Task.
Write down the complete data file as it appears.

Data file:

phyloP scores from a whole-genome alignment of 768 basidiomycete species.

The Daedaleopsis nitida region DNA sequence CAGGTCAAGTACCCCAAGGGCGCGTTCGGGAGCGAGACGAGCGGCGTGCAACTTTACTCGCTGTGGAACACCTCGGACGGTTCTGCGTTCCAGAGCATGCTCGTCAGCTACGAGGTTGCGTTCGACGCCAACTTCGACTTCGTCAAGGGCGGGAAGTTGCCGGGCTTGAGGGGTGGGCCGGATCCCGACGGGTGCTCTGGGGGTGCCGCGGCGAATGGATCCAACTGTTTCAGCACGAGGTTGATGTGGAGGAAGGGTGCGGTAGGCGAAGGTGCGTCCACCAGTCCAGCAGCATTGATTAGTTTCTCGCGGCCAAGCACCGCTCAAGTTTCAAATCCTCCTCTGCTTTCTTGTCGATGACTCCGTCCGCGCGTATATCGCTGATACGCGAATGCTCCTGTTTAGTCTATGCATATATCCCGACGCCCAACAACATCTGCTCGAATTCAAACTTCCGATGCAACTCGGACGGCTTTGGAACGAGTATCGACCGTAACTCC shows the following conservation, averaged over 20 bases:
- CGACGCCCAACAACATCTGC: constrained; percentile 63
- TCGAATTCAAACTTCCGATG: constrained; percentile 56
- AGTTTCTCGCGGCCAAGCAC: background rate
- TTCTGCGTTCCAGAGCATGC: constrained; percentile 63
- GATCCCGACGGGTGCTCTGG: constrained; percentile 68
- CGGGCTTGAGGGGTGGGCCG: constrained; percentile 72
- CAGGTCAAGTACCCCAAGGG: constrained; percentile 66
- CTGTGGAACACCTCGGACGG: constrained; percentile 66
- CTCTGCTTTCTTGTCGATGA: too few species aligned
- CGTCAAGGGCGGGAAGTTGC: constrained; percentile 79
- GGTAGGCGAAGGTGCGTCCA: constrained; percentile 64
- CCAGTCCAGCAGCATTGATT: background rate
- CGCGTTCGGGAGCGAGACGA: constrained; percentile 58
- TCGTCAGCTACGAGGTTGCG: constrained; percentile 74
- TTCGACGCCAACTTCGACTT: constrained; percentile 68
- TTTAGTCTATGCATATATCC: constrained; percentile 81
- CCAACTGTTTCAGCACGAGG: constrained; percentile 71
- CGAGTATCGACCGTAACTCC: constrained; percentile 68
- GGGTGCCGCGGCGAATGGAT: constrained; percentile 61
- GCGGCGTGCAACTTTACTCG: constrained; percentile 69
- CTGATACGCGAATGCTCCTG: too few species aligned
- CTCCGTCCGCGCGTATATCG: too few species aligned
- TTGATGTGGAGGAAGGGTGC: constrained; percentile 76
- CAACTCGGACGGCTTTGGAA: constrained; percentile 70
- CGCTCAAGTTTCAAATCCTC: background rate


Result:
phyloP scores from a whole-genome alignment of 768 basidiomycete species.

The Daedaleopsis nitida region DNA sequence CAGGTCAAGTACCCCAAGGGCGCGTTCGGGAGCGAGACGAGCGGCGTGCAACTTTACTCGCTGTGGAACACCTCGGACGGTTCTGCGTTCCAGAGCATGCTCGTCAGCTACGAGGTTGCGTTCGACGCCAACTTCGACTTCGTCAAGGGCGGGAAGTTGCCGGGCTTGAGGGGTGGGCCGGATCCCGACGGGTGCTCTGGGGGTGCCGCGGCGAATGGATCCAACTGTTTCAGCACGAGGTTGATGTGGAGGAAGGGTGCGGTAGGCGAAGGTGCGTCCACCAGTCCAGCAGCATTGATTAGTTTCTCGCGGCCAAGCACCGCTCAAGTTTCAAATCCTCCTCTGCTTTCTTGTCGATGACTCCGTCCGCGCGTATATCGCTGATACGCGAATGCTCCTGTTTAGTCTATGCATATATCCCGACGCCCAACAACATCTGCTCGAATTCAAACTTCCGATGCAACTCGGACGGCTTTGGAACGAGTATCGACCGTAACTCC shows the following conservation, averaged over 20 bases:
- CGACGCCCAACAACATCTGC: constrained; percentile 63
- TCGAATTCAAACTTCCGATG: constrained; percentile 56
- AGTTTCTCGCGGCCAAGCAC: background rate
- TTCTGCGTTCCAGAGCATGC: constrained; percentile 63
- GATCCCGACGGGTGCTCTGG: constrained; percentile 68
- CGGGCTTGAGGGGTGGGCCG: constrained; percentile 72
- CAGGTCAAGTACCCCAAGGG: constrained; percentile 66
- CTGTGGAACACCTCGGACGG: constrained; percentile 66
- CTCTGCTTTCTTGTCGATGA: too few species aligned
- CGTCAAGGGCGGGAAGTTGC: constrained; percentile 79
- GGTAGGCGAAGGTGCGTCCA: constrained; percentile 64
- CCAGTCCAGCAGCATTGATT: background rate
- CGCGTTCGGGAGCGAGACGA: constrained; percentile 58
- TCGTCAGCTACGAGGTTGCG: constrained; percentile 74
- TTCGACGCCAACTTCGACTT: constrained; percentile 68
- TTTAGTCTATGCATATATCC: constrained; percentile 81
- CCAACTGTTTCAGCACGAGG: constrained; percentile 71
- CGAGTATCGACCGTAACTCC: constrained; percentile 68
- GGGTGCCGCGGCGAATGGAT: constrained; percentile 61
- GCGGCGTGCAACTTTACTCG: constrained; percentile 69
- CTGATACGCGAATGCTCCTG: too few species aligned
- CTCCGTCCGCGCGTATATCG: too few species aligned
- TTGATGTGGAGGAAGGGTGC: constrained; percentile 76
- CAACTCGGACGGCTTTGGAA: constrained; percentile 70
- CGCTCAAGTTTCAAATCCTC: background rate